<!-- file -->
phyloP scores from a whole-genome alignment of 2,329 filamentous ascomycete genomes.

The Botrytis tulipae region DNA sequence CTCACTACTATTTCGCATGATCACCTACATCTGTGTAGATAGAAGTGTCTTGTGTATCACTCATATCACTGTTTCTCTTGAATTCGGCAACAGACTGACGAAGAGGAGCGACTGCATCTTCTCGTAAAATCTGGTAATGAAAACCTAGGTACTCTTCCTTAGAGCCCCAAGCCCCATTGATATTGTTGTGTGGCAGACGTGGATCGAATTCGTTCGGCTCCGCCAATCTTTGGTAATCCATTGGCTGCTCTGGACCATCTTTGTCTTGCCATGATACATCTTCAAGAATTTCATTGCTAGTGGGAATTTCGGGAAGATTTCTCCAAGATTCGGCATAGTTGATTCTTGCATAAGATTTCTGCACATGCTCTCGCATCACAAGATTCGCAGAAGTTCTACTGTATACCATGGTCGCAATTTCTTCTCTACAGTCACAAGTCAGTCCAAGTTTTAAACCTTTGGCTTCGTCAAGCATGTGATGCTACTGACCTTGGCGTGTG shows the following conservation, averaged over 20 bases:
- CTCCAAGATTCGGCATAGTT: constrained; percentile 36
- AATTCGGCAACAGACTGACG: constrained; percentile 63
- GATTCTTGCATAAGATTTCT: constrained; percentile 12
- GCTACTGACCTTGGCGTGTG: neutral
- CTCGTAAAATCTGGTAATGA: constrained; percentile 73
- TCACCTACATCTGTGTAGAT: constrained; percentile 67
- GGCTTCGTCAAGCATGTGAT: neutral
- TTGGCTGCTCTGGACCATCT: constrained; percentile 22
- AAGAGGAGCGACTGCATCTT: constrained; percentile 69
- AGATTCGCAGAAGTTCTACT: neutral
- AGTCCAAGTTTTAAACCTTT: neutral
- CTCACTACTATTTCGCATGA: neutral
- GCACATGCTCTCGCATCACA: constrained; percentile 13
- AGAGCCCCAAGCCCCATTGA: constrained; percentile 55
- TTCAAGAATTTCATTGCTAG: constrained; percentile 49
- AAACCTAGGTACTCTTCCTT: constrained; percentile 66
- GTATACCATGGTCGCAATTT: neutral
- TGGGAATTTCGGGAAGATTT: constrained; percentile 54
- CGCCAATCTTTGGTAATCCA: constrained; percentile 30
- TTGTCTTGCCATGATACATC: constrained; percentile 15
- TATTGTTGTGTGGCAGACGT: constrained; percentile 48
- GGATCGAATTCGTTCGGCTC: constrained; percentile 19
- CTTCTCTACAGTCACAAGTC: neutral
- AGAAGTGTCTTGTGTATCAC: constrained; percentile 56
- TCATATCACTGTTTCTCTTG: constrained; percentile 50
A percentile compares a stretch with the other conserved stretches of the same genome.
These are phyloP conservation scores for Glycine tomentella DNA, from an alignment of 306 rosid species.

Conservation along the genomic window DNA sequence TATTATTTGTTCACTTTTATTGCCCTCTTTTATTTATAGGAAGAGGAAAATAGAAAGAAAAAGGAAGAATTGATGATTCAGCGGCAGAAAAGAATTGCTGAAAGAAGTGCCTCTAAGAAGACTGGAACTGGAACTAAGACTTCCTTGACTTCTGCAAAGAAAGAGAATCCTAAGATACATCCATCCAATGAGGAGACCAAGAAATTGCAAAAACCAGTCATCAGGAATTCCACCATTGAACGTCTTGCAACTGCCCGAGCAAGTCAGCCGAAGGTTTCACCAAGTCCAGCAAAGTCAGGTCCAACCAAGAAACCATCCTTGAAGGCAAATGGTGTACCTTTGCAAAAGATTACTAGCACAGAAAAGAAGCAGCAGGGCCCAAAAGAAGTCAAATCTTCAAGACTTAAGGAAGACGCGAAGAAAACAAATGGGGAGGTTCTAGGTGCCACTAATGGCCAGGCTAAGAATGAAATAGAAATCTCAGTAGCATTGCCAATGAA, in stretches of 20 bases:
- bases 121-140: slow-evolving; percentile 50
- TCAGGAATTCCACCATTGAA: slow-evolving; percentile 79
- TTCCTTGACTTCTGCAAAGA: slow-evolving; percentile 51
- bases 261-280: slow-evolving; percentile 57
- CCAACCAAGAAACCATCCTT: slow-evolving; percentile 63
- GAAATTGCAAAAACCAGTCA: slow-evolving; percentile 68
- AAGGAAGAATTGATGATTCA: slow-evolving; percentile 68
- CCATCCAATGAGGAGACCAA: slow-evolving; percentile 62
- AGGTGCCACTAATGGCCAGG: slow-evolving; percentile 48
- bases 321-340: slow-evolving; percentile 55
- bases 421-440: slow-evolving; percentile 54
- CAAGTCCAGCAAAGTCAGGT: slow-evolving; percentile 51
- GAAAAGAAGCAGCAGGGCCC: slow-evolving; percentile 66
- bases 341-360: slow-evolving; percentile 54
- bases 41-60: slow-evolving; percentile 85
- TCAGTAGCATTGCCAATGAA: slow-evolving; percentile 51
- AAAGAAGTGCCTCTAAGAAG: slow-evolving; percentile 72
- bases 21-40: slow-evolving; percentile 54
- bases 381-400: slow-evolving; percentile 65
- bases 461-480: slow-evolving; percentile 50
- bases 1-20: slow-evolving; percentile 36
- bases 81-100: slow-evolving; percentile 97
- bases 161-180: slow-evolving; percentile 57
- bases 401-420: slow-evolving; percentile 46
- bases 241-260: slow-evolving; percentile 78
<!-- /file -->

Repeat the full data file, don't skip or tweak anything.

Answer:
phyloP scores from a whole-genome alignment of 2,329 filamentous ascomycete genomes.

The Botrytis tulipae region DNA sequence CTCACTACTATTTCGCATGATCACCTACATCTGTGTAGATAGAAGTGTCTTGTGTATCACTCATATCACTGTTTCTCTTGAATTCGGCAACAGACTGACGAAGAGGAGCGACTGCATCTTCTCGTAAAATCTGGTAATGAAAACCTAGGTACTCTTCCTTAGAGCCCCAAGCCCCATTGATATTGTTGTGTGGCAGACGTGGATCGAATTCGTTCGGCTCCGCCAATCTTTGGTAATCCATTGGCTGCTCTGGACCATCTTTGTCTTGCCATGATACATCTTCAAGAATTTCATTGCTAGTGGGAATTTCGGGAAGATTTCTCCAAGATTCGGCATAGTTGATTCTTGCATAAGATTTCTGCACATGCTCTCGCATCACAAGATTCGCAGAAGTTCTACTGTATACCATGGTCGCAATTTCTTCTCTACAGTCACAAGTCAGTCCAAGTTTTAAACCTTTGGCTTCGTCAAGCATGTGATGCTACTGACCTTGGCGTGTG shows the following conservation, averaged over 20 bases:
- CTCCAAGATTCGGCATAGTT: constrained; percentile 36
- AATTCGGCAACAGACTGACG: constrained; percentile 63
- GATTCTTGCATAAGATTTCT: constrained; percentile 12
- GCTACTGACCTTGGCGTGTG: neutral
- CTCGTAAAATCTGGTAATGA: constrained; percentile 73
- TCACCTACATCTGTGTAGAT: constrained; percentile 67
- GGCTTCGTCAAGCATGTGAT: neutral
- TTGGCTGCTCTGGACCATCT: constrained; percentile 22
- AAGAGGAGCGACTGCATCTT: constrained; percentile 69
- AGATTCGCAGAAGTTCTACT: neutral
- AGTCCAAGTTTTAAACCTTT: neutral
- CTCACTACTATTTCGCATGA: neutral
- GCACATGCTCTCGCATCACA: constrained; percentile 13
- AGAGCCCCAAGCCCCATTGA: constrained; percentile 55
- TTCAAGAATTTCATTGCTAG: constrained; percentile 49
- AAACCTAGGTACTCTTCCTT: constrained; percentile 66
- GTATACCATGGTCGCAATTT: neutral
- TGGGAATTTCGGGAAGATTT: constrained; percentile 54
- CGCCAATCTTTGGTAATCCA: constrained; percentile 30
- TTGTCTTGCCATGATACATC: constrained; percentile 15
- TATTGTTGTGTGGCAGACGT: constrained; percentile 48
- GGATCGAATTCGTTCGGCTC: constrained; percentile 19
- CTTCTCTACAGTCACAAGTC: neutral
- AGAAGTGTCTTGTGTATCAC: constrained; percentile 56
- TCATATCACTGTTTCTCTTG: constrained; percentile 50
A percentile compares a stretch with the other conserved stretches of the same genome.
These are phyloP conservation scores for Glycine tomentella DNA, from an alignment of 306 rosid species.

Conservation along the genomic window DNA sequence TATTATTTGTTCACTTTTATTGCCCTCTTTTATTTATAGGAAGAGGAAAATAGAAAGAAAAAGGAAGAATTGATGATTCAGCGGCAGAAAAGAATTGCTGAAAGAAGTGCCTCTAAGAAGACTGGAACTGGAACTAAGACTTCCTTGACTTCTGCAAAGAAAGAGAATCCTAAGATACATCCATCCAATGAGGAGACCAAGAAATTGCAAAAACCAGTCATCAGGAATTCCACCATTGAACGTCTTGCAACTGCCCGAGCAAGTCAGCCGAAGGTTTCACCAAGTCCAGCAAAGTCAGGTCCAACCAAGAAACCATCCTTGAAGGCAAATGGTGTACCTTTGCAAAAGATTACTAGCACAGAAAAGAAGCAGCAGGGCCCAAAAGAAGTCAAATCTTCAAGACTTAAGGAAGACGCGAAGAAAACAAATGGGGAGGTTCTAGGTGCCACTAATGGCCAGGCTAAGAATGAAATAGAAATCTCAGTAGCATTGCCAATGAA, in stretches of 20 bases:
- bases 121-140: slow-evolving; percentile 50
- TCAGGAATTCCACCATTGAA: slow-evolving; percentile 79
- TTCCTTGACTTCTGCAAAGA: slow-evolving; percentile 51
- bases 261-280: slow-evolving; percentile 57
- CCAACCAAGAAACCATCCTT: slow-evolving; percentile 63
- GAAATTGCAAAAACCAGTCA: slow-evolving; percentile 68
- AAGGAAGAATTGATGATTCA: slow-evolving; percentile 68
- CCATCCAATGAGGAGACCAA: slow-evolving; percentile 62
- AGGTGCCACTAATGGCCAGG: slow-evolving; percentile 48
- bases 321-340: slow-evolving; percentile 55
- bases 421-440: slow-evolving; percentile 54
- CAAGTCCAGCAAAGTCAGGT: slow-evolving; percentile 51
- GAAAAGAAGCAGCAGGGCCC: slow-evolving; percentile 66
- bases 341-360: slow-evolving; percentile 54
- bases 41-60: slow-evolving; percentile 85
- TCAGTAGCATTGCCAATGAA: slow-evolving; percentile 51
- AAAGAAGTGCCTCTAAGAAG: slow-evolving; percentile 72
- bases 21-40: slow-evolving; percentile 54
- bases 381-400: slow-evolving; percentile 65
- bases 461-480: slow-evolving; percentile 50
- bases 1-20: slow-evolving; percentile 36
- bases 81-100: slow-evolving; percentile 97
- bases 161-180: slow-evolving; percentile 57
- bases 401-420: slow-evolving; percentile 46
- bases 241-260: slow-evolving; percentile 78